This Vice Principals review contains spoilers.
Vice Principals, Season One, Episode 9
Vice Principals ended its first season, and due to Danny McBride and Jody Hill’s straightforward proclamation that the show will only run for 18 episodes, we’re halfway through the series. When the show debuted, it was met with a tepid reaction from critics, who lamented the mean-spirited nature of the writing and the lack of likable characters. However, as the show progressed, Vice Principals’ Neal Gamby, Lee Russell, and Dr. Belinda Brown proved to be multi-dimensional, painfully real characters.
Though the show may have been hit or miss with its humor, it presented three people struggling in their personal lives, making their focus on their professional lives all the more important and relatable. After taking Dr. Brown out into the woods and revealing their incriminating footage and master plan, Russell ensures Dr. Brown that it’s nothing personal, only business. Yes, Gamby and Russell are motivated by the power and prestige of Dr. Brown’s job, but only because they feel emasculated, belittled and small at home, so whether they’d like to admit it or not, it is personal.
Kimberly Hebert Gregory was fantastic as Dr. Brown this season, and her reaction after realizing that Gamby and Russell had won felt authentic and a bit heartbreaking. What makes the whole scene feel even more uncomfortable is that you can tell Gamby isn’t fully on board with ruining Dr. Brown’s life anymore. Perhaps after witnessing her vulnerability and sensing similarities in his own life, Gamby has softened on Dr. Brown, and his sad eyes and embarrassment during the shakedown with Russell clearly shows the difference between the two men. Gamby appears to have shame, Russell does not, but shame isn’t enough to give Gamby a pass.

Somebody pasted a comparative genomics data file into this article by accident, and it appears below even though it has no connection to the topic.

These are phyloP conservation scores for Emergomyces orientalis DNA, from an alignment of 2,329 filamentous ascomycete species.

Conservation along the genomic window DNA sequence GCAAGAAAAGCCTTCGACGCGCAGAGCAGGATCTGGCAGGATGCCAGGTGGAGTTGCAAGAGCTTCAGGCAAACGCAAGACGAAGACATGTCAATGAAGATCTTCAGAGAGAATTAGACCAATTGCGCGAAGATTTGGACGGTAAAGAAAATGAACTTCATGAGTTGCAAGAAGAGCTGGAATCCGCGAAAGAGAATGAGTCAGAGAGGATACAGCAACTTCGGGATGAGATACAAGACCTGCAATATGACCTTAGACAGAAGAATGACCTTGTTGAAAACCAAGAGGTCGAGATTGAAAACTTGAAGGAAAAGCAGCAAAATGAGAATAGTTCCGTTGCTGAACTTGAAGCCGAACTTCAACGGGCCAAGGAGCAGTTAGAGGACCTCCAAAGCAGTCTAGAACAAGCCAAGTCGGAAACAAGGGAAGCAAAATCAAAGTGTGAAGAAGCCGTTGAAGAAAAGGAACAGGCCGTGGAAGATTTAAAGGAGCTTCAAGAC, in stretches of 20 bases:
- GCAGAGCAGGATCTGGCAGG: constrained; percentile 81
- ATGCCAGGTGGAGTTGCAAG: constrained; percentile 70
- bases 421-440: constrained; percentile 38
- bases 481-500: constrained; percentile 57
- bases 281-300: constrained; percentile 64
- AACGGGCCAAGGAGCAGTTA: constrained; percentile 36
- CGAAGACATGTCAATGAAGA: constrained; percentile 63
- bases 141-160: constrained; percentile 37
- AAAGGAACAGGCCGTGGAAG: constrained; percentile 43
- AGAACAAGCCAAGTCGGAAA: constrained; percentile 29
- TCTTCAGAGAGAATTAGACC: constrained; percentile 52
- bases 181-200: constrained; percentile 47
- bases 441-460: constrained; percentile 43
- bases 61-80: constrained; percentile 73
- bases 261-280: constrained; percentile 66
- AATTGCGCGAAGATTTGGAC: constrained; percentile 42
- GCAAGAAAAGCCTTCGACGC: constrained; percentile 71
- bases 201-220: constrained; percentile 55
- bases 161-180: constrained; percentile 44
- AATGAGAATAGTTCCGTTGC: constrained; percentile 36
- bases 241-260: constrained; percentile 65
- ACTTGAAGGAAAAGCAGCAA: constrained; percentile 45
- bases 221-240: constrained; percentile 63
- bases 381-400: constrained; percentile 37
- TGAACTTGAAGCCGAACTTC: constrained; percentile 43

In general, I think Gamby is one of the reasons that this show struggled to connect with people. He behaves like McBride’s former HBO creation Kenny Powers, but without any of the swagger or charm. Gamby is petty, condescending, and rude to countless people on the show, and just because he apologizes to characters like Ms. Snodgrass or makes symbolic gestures to people like Ray, it shouldn’t excuse his behavior. It’s hard to believe Snodgrass and Gamby would be sharing a kiss after just minutes of screen time passed between Gamby cruelly telling her she was below him. It’s insane to think Ray would be so respectful to Gamby while Gamby acts like nothing but an ass. I guess what I am saying is that I don’t think Gamby ever truly earns his moments of enlightenment, that they only ever come when things are going his way. When life is good to Gamby is only when Gamby is good to others.
Perhaps that’s why the episode ends so shockingly, with Gamby lying in a pool of his own blood in the parking lot. It would a striking move on the show’s part, if the whole “character left to die” cliffhanger wasn’t already so played out this year. Based on Russell’s strange comments trying to assert that Gamby was the mastermind of their removal of Dr. Brown, I wouldn’t be surprised if he were behind the shooting. Gamby and Russell’s warped friendship was definitely one of the better and oddly sweet aspects of the season, but having them at odds will create better conflict going forward.
Overall, Vice Principals has been solid, if unremarkable. The show’s leads are enormously talented, and the character driven episodes in the heart of the season really justified the show’s existence, but there’s still something that’s off-putting about the series, and with so many other options in the era of Peak TV, season two of Vice Principals will have to do more to stand out if it wants to be head of the class.